At the heart of the Auraia screening engine are a number of breakthroughs in technology which eliminate the issues of dot gain and the problems that result from that.
The carefully controlled dots produce prints equivalent to a traditional 400-500 lpi screen for commercial printers and a 200-250 lpi screen for newspaper printers, with incredible detail throughout an image, as well as hilite & shadow detail rarely seen before. In addition though, it’s easy to plate and print.
The Auraia screening is available as a plugin for the popular Harlequin RIP; versions 8.3, 9 and 10 (both 32 & 64 bit) of the RIP are supported on Mac and PC which provides genuine 16 bit screening offering an incredible 50,000+ levels of gray per color.
Installation is easy and is performed by simply printing a PostScript file and rebooting the RIP, as is activating the screening (which is linked to the RIPs dongle). The screen is then selected from the Harlequin RIP’s ‘Separation Manager’ ‘Edit Style’ just like any other screen.
Plate calibration should be performed as usual, although we recommend using an ‘FM’ mode on a plate reader if available. The XRite iCPlate2 has been extensively tested and is the recommended plate reader to use.
Press calibration is also required, as the ink savings inherent in the screening are produced as a result of the small dots that are used and these will produce different gain on press when compared to conventional screening. This is most certainly required if printing to a standard such as ISO 12647-2 or G7 for commercial printing or SNAP for newspaper printing.
Auraia, DM Screening and DMS are trademarks of Hamillroad Software Limited.
Auraia DM Screening uses specially shaped dots that like an AM screen minimises issues with dot gain and is easy to control on press. Unlike an AM screen though, it does not suffer from problems such as hilite dot loss, moiré and a lack of image detail.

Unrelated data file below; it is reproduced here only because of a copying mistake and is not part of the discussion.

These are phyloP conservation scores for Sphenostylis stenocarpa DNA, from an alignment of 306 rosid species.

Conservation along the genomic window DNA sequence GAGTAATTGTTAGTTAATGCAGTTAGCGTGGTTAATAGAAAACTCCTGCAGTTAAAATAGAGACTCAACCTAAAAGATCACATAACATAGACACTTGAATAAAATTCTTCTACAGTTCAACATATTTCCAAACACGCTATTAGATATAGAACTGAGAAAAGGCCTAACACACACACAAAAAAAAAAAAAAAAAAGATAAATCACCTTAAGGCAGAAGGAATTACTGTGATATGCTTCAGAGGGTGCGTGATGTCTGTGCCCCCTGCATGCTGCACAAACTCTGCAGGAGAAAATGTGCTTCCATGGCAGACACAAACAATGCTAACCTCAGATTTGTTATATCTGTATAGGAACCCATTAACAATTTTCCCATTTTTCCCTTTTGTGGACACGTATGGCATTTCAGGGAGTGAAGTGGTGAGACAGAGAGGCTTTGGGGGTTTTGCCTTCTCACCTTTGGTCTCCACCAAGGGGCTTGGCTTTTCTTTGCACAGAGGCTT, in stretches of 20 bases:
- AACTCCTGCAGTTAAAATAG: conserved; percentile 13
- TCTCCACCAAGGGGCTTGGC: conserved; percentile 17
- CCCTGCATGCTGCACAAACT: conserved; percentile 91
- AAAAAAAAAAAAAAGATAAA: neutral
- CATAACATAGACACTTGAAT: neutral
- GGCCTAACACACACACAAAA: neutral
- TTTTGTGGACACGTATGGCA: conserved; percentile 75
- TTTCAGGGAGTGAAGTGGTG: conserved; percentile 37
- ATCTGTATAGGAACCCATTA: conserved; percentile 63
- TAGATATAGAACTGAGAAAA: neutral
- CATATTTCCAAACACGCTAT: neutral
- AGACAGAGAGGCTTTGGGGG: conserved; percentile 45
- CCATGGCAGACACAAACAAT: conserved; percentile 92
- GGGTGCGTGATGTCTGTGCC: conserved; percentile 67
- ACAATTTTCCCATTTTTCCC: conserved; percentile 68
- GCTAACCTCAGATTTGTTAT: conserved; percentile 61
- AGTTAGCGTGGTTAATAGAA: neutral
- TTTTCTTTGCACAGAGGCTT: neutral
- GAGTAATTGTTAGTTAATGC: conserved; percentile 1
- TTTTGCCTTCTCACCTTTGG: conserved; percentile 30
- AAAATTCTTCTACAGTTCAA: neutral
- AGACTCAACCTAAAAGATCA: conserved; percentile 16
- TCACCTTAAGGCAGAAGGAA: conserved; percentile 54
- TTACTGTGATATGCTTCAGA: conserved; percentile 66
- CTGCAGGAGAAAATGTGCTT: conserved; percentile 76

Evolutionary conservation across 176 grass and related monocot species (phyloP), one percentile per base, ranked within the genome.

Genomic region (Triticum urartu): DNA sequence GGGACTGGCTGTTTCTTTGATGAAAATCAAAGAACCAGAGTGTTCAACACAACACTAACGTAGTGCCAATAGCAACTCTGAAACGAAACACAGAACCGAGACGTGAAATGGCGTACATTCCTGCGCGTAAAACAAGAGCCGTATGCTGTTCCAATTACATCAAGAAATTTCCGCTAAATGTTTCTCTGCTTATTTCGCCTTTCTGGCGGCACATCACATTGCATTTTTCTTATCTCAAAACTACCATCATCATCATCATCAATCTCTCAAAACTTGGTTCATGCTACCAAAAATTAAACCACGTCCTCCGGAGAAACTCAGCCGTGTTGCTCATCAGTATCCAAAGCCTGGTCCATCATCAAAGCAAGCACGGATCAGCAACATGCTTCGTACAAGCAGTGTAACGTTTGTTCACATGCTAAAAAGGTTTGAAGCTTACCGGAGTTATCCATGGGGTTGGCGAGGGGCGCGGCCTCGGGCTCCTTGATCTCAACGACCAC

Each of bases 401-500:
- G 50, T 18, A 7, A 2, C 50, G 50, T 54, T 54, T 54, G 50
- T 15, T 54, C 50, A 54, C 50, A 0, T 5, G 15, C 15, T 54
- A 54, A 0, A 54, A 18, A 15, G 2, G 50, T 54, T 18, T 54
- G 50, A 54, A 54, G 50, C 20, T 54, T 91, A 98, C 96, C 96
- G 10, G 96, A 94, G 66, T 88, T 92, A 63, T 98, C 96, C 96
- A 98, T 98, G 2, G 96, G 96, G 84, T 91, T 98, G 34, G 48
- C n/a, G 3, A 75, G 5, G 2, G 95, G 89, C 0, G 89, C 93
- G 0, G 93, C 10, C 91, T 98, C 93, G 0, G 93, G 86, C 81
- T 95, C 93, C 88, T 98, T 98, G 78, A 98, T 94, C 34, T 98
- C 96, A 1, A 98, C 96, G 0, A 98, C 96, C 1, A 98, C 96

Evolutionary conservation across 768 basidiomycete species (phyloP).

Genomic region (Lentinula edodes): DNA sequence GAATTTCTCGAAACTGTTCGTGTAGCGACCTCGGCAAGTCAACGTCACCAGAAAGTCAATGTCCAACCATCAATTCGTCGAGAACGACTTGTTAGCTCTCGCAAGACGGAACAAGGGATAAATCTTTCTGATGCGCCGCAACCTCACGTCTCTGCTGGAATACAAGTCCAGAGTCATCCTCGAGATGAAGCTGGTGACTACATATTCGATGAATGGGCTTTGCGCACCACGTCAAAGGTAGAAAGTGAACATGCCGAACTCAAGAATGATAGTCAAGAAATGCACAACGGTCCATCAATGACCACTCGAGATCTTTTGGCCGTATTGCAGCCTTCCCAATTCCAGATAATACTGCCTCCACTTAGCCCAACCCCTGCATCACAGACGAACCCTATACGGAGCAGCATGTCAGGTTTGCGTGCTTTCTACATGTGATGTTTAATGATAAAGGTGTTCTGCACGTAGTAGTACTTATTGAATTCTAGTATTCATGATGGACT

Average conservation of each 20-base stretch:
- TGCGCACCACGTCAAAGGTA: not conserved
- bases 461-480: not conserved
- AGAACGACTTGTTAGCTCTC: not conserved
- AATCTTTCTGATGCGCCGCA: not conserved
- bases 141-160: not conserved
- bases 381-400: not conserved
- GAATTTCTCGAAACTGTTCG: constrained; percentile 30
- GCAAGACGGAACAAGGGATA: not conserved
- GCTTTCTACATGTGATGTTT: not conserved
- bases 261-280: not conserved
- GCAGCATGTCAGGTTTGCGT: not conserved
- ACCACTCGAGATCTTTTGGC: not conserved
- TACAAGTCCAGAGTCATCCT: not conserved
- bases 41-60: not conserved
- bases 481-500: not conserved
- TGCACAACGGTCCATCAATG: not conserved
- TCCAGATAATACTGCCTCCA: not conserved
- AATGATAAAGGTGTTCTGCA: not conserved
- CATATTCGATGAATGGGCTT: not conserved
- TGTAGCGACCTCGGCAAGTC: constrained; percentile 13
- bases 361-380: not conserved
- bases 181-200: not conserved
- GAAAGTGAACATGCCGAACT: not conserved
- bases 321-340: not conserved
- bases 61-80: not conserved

Like an FM screen, Auraia DM Screening produces a stunning level of image detail, equivalent to 200-400 lpi for newspaper printers and 400-500 lpi for commercial printers. Unlike an FM screen though, it does not suffer from issues such as noisy flat tints and (a lack of) consistency / controllability on plate / press.
Auraia DM Screening precisely controls the size of its hilite and shadow dots which like an XM screen allows it to retain a full tone range of 0-100%. Unlike an XM screen though, it does not suffer from issues such as moiré (at 200 lpi or below), or noisy flat tints and color shifts on mis-registration (both of which occur as the lpi is increased above 200 lpi to 300 lpi and beyond).
Like a GS (Geometric) screen, Auraia DM Screening uses carefully crafted geometric shapes that improve the stability on press and eliminate issues such as rosettes and color shifts. Unlike a GS screen though, it does not suffer from issues such as moiré clashes with image content or a lack of image detail.
Auraia DM Screening uses specially shaped dots that like a CS (Concentric) screen minimizes ink build-up on dots and so maximises the amount of light filtered, thus saving a significant amount of ink. Unlike a CS screen though, it does not require high-end plates to hold tiny pixel shapes that suffer from wear.
All other names are trademarks of their respective organisations.